'Judging by 2020's stats, demand for EVs is growing'
Steve Fowler finds some positive all-electric figures from a year of sales doom and gloom
Poring over the annual new car registration data reveals no end of hidden detail. But it’s no coincidence that, among all the negative figures on the spreadsheet from the Society of Motor Manufacturers and Traders, the few positive numbers seem to be alongside those car makers who are fast becoming known for their electrified cars.
Yes, MG and Tesla have done well and seen sizeable sales increases, but Toyota also posted a healthy increase in market share, no doubt off the back of advertising campaigns for its ‘self-charging hybrids’.
I know that there are many who roll their eyes at the very thought of EVs, yet we’re fast heading towards 2030 and the date when our government has decided that only electrified new cars can be sold – whether we like it or not.
But judging by 2020’s stats, UK buyers are embracing electrification. Taking Toyota’s (and others’) full hybrids out of the mix, more than one in 10 new cars sold last year came with a plug; nearly seven per cent were full EVs with the rest being plug-in hybrids.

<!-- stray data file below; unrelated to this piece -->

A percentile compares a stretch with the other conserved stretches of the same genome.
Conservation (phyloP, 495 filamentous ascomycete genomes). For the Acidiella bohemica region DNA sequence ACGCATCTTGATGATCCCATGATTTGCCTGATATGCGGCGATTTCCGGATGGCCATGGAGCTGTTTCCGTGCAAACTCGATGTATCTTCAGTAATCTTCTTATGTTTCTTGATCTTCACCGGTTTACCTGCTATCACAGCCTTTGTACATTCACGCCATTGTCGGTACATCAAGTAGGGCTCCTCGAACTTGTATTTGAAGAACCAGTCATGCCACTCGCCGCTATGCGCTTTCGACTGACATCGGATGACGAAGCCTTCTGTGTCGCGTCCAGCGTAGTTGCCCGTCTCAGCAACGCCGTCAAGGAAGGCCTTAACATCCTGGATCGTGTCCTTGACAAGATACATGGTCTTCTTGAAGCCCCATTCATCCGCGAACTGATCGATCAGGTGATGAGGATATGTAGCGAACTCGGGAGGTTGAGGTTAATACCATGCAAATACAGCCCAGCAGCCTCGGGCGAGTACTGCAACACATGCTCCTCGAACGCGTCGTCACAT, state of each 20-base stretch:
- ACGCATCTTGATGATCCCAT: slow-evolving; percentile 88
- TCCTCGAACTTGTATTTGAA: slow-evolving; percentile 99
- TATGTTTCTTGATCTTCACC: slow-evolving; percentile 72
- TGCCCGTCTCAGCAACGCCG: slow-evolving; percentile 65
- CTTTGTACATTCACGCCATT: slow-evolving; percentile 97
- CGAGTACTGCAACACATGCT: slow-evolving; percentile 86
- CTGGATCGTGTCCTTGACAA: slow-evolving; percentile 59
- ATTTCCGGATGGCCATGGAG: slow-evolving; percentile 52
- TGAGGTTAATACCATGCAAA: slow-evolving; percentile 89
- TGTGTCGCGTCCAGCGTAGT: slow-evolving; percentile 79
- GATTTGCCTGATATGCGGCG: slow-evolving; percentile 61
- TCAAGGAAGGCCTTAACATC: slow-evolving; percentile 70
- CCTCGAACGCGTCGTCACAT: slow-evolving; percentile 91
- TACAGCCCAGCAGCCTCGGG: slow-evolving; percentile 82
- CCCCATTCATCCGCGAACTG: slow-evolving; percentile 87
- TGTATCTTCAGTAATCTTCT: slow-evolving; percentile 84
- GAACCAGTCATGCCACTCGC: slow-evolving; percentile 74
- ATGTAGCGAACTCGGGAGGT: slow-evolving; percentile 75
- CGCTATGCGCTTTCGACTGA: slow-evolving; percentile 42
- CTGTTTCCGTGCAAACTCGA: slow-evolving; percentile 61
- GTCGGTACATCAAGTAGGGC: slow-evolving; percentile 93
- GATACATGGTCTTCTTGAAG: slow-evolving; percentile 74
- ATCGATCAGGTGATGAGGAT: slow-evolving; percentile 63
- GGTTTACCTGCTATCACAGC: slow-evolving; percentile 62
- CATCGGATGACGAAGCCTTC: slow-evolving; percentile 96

So will EVs overtake declining diesel sales this year? Not so, according to the SMMT’s Chief Exec, Mike Hawes. But it will surely be close.
Demand for EVs is clearly growing, but Hawes used the announcement of the 2020 stats to push for a few things that need to be done to accelerate the demand.
We need £16billion to be invested in the charging network, he said, especially around on-street charging. We need to be competitive in attracting new electric models to the UK, too. Currently our government’s EV incentives aren’t as good as they are elsewhere in Europe. And we need to attract investment into the UK to see battery manufacturing grow to compete with the rest of the world. We’ve got nine years to go and the clock is ticking.